The Changing Landscape of Music in the 70s
We are going to travel back to the 1970s in today’s post. It was a time where peace flourished in most parts of the world. Also, musical tastes became more diverse. Rock music during this time was evolving and changed. New sub-genres were created, such as hard rock, progressive rock, and glam rock. Hip-hop became a new trend primarily in the Black American community thanks to many artists like Grandmaster Funk. Disco music flourished in the night clubs and helped terms like “boogey down” become mainstream in our lingo. It also had fashion trends like the afro, bell-bottom pants, and platform shoes.
Even though the 70s pioneered many new musical trends, the decade still kept a few memories of the previous one alive. Some of these memories were prog(ressive) rock, pop-rock, and art-rock. By the start of a new decade, bands like ELO, Yes, Genesis, and others experimented with new forms of rock with success: Genesis’ The Lamb Lies Down on Broadway with art rock, Yes’ “Roundabout” with prog rock, and Electronic Light Orchestra/ELO’s “Mr. Blue Sky” with pop-rock. These three songs influenced the music world with unique instrumentation and brand new musical concepts. Soon after, the whole world caught on to this diverse rock sound craze and tried to emulate it for their own musical scenes.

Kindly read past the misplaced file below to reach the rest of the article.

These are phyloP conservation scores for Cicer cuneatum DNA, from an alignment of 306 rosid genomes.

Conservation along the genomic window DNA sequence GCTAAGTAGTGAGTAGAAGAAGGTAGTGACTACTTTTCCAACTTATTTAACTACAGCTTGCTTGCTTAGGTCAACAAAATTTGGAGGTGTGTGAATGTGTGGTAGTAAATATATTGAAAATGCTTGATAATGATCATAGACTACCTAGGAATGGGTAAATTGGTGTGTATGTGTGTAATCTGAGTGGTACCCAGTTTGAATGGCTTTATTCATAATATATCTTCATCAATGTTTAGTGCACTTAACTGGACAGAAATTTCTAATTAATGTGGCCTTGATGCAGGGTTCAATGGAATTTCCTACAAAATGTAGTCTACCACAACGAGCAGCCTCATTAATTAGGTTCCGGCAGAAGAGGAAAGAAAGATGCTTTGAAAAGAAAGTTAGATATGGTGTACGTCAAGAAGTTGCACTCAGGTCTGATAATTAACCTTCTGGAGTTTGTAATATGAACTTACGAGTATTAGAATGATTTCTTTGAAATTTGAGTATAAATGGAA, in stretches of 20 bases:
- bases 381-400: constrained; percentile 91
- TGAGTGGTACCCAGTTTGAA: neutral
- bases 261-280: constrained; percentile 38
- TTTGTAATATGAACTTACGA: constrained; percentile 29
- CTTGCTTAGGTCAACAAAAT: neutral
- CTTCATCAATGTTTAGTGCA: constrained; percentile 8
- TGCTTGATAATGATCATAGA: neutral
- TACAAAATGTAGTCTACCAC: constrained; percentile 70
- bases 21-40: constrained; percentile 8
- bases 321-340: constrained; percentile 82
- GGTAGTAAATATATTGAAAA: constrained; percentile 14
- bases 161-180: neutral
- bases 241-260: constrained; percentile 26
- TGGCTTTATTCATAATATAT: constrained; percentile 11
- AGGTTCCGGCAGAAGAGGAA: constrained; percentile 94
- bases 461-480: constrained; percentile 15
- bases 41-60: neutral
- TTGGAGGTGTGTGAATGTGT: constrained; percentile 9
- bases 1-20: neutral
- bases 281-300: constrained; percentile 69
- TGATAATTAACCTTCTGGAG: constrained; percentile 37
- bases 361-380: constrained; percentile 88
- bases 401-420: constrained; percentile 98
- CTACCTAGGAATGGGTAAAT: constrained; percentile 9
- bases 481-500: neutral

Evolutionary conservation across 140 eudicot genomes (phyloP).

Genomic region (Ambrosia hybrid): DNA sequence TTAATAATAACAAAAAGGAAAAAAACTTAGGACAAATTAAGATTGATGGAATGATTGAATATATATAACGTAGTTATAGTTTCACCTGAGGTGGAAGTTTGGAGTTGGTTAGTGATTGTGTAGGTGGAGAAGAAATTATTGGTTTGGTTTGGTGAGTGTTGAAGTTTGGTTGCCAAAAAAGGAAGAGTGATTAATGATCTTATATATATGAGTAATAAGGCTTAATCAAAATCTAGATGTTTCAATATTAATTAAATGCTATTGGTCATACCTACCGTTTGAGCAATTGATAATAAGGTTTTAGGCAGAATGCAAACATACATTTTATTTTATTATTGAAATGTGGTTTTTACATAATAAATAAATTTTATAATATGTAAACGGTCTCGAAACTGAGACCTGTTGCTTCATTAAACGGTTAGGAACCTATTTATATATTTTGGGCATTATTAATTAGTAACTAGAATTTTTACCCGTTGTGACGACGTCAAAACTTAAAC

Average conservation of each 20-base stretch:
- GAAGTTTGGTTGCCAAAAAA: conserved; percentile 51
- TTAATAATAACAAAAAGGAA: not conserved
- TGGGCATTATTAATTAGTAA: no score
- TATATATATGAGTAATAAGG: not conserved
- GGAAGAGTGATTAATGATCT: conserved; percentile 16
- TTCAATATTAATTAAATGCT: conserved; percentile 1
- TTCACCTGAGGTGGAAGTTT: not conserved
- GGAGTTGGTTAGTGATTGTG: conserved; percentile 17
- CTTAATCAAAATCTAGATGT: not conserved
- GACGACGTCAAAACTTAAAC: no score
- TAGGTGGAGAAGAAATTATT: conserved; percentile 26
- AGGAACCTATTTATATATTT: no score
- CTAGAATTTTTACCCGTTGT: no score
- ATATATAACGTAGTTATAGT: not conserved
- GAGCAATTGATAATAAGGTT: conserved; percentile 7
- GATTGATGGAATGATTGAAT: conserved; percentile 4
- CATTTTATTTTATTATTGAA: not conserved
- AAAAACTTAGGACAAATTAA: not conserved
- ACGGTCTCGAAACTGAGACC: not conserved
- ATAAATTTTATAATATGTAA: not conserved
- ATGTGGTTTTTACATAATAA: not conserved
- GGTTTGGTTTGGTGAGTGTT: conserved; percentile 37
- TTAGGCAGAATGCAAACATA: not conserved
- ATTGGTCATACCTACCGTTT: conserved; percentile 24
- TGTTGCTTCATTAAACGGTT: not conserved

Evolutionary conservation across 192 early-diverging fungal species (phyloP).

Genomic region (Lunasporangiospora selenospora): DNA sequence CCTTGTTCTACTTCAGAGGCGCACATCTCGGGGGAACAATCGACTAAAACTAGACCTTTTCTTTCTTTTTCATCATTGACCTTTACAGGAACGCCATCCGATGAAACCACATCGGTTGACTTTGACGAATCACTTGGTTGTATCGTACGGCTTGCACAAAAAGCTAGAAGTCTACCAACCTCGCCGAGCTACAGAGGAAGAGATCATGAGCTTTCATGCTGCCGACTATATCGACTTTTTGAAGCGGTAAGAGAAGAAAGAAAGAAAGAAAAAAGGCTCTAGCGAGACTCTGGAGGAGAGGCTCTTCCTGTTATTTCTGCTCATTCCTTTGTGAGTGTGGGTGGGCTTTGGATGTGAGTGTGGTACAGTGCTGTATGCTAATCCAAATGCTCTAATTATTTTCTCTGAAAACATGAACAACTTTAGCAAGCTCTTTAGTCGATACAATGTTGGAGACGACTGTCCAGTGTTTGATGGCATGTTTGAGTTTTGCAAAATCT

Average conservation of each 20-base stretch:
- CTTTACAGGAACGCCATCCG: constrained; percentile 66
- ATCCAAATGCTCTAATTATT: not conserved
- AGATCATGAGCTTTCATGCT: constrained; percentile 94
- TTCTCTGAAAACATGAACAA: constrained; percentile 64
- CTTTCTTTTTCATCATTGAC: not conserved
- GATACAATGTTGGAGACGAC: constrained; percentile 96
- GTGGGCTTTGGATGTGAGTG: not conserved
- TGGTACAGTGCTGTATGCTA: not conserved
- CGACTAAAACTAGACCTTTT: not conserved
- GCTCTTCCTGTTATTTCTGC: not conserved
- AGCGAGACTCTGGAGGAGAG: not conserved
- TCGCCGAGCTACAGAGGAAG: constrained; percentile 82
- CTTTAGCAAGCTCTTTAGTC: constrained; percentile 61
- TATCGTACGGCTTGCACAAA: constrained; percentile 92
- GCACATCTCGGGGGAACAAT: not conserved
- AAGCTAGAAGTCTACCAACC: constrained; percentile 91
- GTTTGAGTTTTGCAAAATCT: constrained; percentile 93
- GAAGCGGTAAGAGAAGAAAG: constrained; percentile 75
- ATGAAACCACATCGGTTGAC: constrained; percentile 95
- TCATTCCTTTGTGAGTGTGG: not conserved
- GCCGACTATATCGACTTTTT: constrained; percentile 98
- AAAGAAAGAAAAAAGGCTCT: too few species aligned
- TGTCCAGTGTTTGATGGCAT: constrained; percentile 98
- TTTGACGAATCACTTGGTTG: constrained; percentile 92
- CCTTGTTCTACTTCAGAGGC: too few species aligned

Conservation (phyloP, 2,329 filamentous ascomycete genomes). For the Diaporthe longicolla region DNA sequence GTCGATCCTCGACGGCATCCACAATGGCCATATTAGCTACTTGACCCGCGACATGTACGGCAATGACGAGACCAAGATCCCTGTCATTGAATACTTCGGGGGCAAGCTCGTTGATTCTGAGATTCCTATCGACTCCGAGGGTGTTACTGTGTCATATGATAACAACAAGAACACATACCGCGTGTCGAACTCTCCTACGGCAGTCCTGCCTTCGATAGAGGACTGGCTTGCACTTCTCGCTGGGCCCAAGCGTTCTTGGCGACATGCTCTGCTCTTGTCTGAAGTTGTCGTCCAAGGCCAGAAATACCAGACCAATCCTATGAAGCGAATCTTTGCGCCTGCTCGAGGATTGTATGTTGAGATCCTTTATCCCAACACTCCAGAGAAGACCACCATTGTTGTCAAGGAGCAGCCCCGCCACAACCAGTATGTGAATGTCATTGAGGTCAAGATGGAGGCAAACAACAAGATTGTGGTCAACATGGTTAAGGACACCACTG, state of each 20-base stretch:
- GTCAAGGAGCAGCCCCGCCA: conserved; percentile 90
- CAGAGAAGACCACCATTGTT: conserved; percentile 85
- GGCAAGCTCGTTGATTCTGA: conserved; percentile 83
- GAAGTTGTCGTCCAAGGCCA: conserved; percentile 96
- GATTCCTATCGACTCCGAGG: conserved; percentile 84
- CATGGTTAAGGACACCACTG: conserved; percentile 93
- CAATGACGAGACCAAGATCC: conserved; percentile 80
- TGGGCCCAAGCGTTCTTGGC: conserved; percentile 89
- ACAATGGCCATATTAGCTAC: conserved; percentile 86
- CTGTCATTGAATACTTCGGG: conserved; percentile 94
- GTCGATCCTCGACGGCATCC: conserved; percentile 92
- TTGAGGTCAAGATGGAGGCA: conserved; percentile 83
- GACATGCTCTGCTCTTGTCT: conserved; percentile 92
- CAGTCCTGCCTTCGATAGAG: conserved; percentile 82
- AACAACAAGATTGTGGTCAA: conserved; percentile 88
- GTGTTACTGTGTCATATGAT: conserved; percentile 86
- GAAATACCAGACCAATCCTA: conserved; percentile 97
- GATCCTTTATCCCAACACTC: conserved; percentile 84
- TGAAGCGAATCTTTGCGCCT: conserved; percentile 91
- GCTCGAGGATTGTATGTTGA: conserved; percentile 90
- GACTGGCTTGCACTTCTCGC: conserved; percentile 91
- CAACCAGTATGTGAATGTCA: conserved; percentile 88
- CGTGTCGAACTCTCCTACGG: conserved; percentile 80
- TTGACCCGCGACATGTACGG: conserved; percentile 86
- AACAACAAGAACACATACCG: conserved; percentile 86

Inspired From Western Music: Japanese Art-Rock Band Tulip
Tulip was a Japanese rock band who wanted to try these new rock genres out in their home country. Based in southern Japan, Akira Yoshida, Shinji Soda, and Nobuyuki Suehiro formed the band in 1971 while studying at Seinan Gakuin University. They played at various lives around campus, trying to emulate the Beatles’ sound. Their first song, “Hashiradokei ga 10jihan”(The Wall Clock is 10:30), featured this sound. The band then decided to head to Tokyo to get a record label. However, Shinji Soda and Nobuyuki Suehiro decided they didn’t want to leave Fukuoka and quit. That led Yoshida to recruit Kazuo Zaitsu (vocals, keyboard, and guitar), Tatsuya Himeno (vocals, guitar, and keyboard), Toshiyuki Abe (guitar), and Masatoshi Ueda (drums).
Tulip signed a deal with an indies label when they got to Tokyo. With this label, they released two singles: “Hashiradokei ga 10jihan” and “Watashi no Chiisa na Jinsei” (My Little Life). Then they made their major debut on September 20, 1972 with the single “Mahou no Kiiroi Kutsu” (Magical Yellow Shoes). The band would have numerous hit songs like “Kokoro no Tabi” (The Journey of the Heart), “Saboten no Hana” (Catcus Flower), and “Niji to Sneaker to Koro” (Around the Rainbows and Sneakers). Tulip also had many lineup changes as most of the members, except for Zaitsu, left the band during the 80s and were replaced.
The band broke up in 1989 after they released the album Well. Most of the members went onto do other activities. Kazuo Zaitsu continued on with a mediocre solo career. Some of the band’s members got back together in 1997 to celebrate the band’s 25th anniversary. However, the band stayed together for a ten year period, releasing more material during their revival. The band recently reunited in 2012 to celebrate forty years by holding a concert.